Certainly, the religious environment encountered by the chaplains is complex. Statistics on enlistees provided by the Air Force show there are now about 3,500 who say they are either Hindus, Buddhists, Muslims, pagans, druids or shamans. There are 1,600 who say they are atheists and about 50,000 who say they have no religious preference, out of a total of 280,000. Roman Catholics number about 60,000.No atheists in foxholes, but apparently a handful in cockpits.
Still, many evangelical chaplains say they understand the distinct nature of their work for the military, recounting in interviews that they have helped arrange Seders, the ritual Passover supper, for Jewish sailors or solstice celebrations for Wiccan marines.For some reason I really like the image of a squad of Marines celebrating the summer solstice in a war zone somewhere.
Anne C. Loveland, a retired professor of American history at Louisiana State University and the author of "American Evangelicals and the U.S. Military, 1942-1993," said the foundation for the change in the chaplaincy was laid during the Vietnam War. "Evangelical denominations were very supportive of the war, and mainline liberal denominations were very much against it," Ms. Loveland said. "That cemented this growing relationship between the military and the evangelicals."Of course it seems pretty odd that any devoted follower of Christ would be anything but a pacifist. But then what do I know, I'm a devout atheist. Tho somewhat ironically, an atheist who was baptized on the bridge of the cruiser USS Gridley with water from the ship's bell. Maybe even in the same spot that a young lieutenant John Kerry stood watch on his first tour in Vietnam a few years before.
[I]t seems pretty odd that any devoted follower of Christ would be anything but a pacifist.
Of course, this is Old Testament, but:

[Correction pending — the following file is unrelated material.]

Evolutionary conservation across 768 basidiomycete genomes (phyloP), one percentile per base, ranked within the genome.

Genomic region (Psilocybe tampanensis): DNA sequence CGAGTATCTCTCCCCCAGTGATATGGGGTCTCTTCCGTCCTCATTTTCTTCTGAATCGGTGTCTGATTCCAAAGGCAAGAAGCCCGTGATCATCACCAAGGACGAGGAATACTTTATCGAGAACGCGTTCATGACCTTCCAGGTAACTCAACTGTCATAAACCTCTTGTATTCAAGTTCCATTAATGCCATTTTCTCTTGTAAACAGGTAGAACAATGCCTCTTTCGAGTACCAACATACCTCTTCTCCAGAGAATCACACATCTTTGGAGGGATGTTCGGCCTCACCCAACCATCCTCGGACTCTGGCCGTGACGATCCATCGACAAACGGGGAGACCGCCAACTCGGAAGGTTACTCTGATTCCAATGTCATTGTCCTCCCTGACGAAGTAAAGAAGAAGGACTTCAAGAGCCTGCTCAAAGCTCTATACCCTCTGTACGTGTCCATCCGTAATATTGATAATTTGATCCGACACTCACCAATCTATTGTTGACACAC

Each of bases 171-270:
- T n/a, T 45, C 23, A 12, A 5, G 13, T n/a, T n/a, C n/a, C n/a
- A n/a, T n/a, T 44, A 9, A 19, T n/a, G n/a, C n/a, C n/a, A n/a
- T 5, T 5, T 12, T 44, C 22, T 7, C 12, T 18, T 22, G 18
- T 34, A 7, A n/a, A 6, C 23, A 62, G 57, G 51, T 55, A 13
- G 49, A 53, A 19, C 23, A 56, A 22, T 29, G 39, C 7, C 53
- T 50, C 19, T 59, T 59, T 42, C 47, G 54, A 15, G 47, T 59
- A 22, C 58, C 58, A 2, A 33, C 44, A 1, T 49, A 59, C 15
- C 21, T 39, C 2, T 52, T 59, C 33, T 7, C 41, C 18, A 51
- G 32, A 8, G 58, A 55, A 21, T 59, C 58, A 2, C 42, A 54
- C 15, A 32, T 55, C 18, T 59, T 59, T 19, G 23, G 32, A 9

To every thing there is a season, and a time to every purpose under the heaven... A time to love, and a time to hate; a time of war, and a time of peace.
I couldn't find "I swear it's not too late" in the King James version...
Man, Jambo, your post has kept me up too late. I've been on one of those semi-random walks through the the web, mainly reading about Pete Seeger. One quick counterexample to the "Evangelical denominations were very supportive of the war" line: when I was a wee lad, at Lutheran Bible camp, we would sit around singing Seeger's "Where Have All the Flowers Gone?"
I've had a vision in which I say to my mother "We had an enormous vegetable garden, and in the summer we went to camp and sang Pete Seeger songs. Were we communists?" And she says "No, dear, we were Lutherans."
It's funny what you learn attending Lutheran outings. I learned the words to Let it Be and how to French kiss.
I guess those SD Lutherans were the liberal wing of the church while those MN (or WI?) Lutherans were just plain randy. I don't generally think of Lutherans as being particularly evangelical, tho. Maybe I jsut listen to too much PHC.
By the way, I read recently that Porter Goss is really into organic gardening. Don't know why I felt the need to pass that along.
I've long had a theory that liberals tend to be New Testament Christians while conservatives tend to be Old Testament Christians. (Jews don't fit very well into this theory, tho.) Turn the other cheek and brother's keeper vs. eye for an eye, vengeful god etc. I also think you can divide the Constitution in sort of the same way with the Civil War amendments being the start of the new testament as it were. In both cases conservatives tend to resort to the old while ignoring the new. If I can ever work up the mental energy there might be a decent post in there some where.